Example
Jamie is selling their closing businesses to Tara as a going concern sale. In order to entice Tara to purchase her business, Jamie creates fake reviews online about her business to embellish about how well it’s actually doing. 

This conduct is considered misleading and deceptive conduct. Jamie can face serious legal consequences. 

How Do I Sell A Business?

When selling a business, it’s important to decide on the kind of sale you wish to conduct. There are two main ways to sell a business – asset sale and share sale.  

A share sale refers to selling the company’s shares. As the company is its own legal entity, the majority shareholder owns the company however, the company continues to own their business and assets. 

An asset sale, on the other hand, sells things the company has ownership of, including any intellectual property, client lists, trade secrets, business plans, land and stock. With an asset sale, control of the company’s assets will transfer from one person to another. 

There are advantages and disadvantages of selling both assets and shares. It will ultimately depend on what you’re looking to achieve with the sale – if you’re looking for more advice, contact us today for a chat. 

What Happens To My Employees When I Sell My Business?

It’s advisable to keep your employees in the loop about anything that is happening regarding a sale. This will allow them to either prepare for new ownership or potentially have to find alternative employment. 

A going for concern sale will include the employees working for the business, so alerting your employees of a new owner is highly recommended. A new owner may decide to change the rules a bit, so employees should have ample time to prepare for that scenario.  

Selling A Franchise

Selling a franchise refers to the sale of a branch of one particular store that belongs to a chain. 

The sale of a franchise is different from selling a business that is not part of a franchise, as the Franchise Agreement will determine how a sale can be conducted (for example, whether the right of first refusal belongs to the franchisor or not). 

Selling a franchise also involves consideration of a range of matters, as the capacity of a franchise will depend on what the franchisor allows. 

In order to sell a franchise, you will need to inform the franchisor of your intention to sell, consult the Franchise Agreement and keep the franchisor informed about any decisions you make, given a sale is permitted by your agreement.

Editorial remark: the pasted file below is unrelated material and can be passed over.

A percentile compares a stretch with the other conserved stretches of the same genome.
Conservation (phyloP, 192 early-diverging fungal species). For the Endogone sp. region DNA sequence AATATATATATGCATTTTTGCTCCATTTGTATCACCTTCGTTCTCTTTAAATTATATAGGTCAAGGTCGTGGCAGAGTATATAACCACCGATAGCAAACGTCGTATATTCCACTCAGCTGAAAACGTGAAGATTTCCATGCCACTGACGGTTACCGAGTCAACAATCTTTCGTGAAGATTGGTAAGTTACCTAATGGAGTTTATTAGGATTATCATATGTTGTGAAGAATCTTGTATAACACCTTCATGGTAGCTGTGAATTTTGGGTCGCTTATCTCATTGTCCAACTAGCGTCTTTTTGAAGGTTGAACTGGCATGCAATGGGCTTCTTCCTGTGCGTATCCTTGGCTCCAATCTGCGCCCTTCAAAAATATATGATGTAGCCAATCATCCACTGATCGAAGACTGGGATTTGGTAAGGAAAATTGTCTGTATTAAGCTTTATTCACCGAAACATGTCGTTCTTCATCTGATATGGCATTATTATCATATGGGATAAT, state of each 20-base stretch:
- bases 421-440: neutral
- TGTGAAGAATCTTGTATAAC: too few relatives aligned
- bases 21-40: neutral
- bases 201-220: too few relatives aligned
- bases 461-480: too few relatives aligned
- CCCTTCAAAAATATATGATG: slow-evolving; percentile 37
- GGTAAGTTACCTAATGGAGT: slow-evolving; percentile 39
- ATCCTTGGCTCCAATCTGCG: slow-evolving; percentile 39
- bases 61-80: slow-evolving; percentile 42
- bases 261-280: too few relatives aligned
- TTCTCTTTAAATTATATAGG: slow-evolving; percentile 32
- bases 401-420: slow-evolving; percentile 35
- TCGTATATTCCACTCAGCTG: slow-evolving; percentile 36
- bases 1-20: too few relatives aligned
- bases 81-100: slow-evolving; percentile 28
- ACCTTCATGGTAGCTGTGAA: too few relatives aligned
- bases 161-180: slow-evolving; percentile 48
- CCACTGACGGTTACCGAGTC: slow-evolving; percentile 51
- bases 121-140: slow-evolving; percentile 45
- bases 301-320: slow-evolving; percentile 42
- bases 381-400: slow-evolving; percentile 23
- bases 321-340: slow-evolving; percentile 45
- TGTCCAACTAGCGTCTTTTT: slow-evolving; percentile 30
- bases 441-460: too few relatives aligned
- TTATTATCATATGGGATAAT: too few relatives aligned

It’s also important to check the Franchising Code of Conduct, as it lists certain obligations for both parties in a Franchise Sale. For example, the Code provides that a buyer of a franchise has 14 days to review all the documents before they sign them. 

If you’re unsure about your obligations under the Code when it comes to selling a franchise, feel free to reach out to our Franchise Lawyers

Key Takeaways

A going concern sale of business is a great way to see your business live on even after you have stepped away from it. This type sale can be beneficial for all parties when conducted correctly, but it’s best to seek the help of legal professionals. 

To summarise what we’ve covered:

  • A going concern sale means selling everything the business needs to operate in the sale
  • In a going concern sale, the business will continue to be operated by the seller until the day of the sale from which the buyer will run the business 
  • GST is exempt from going concern sales as long as the criteria is met 
  • Ensure you are honest with you buyers to avoid engaging in misleading or deceptive conduct 
  • It is recommended to have a business sales agreement in place 
  • Decide whether or not you would rather engage in an asset sale or share sale
  • Keep your employees informed about the sale
  • If you own a franchise, the sale process will look different to a regular business sale

If you would like a consultation on selling your business, you can reach us at 1800 730 617 or team@sprintlaw.com.au for a free, no-obligations chat.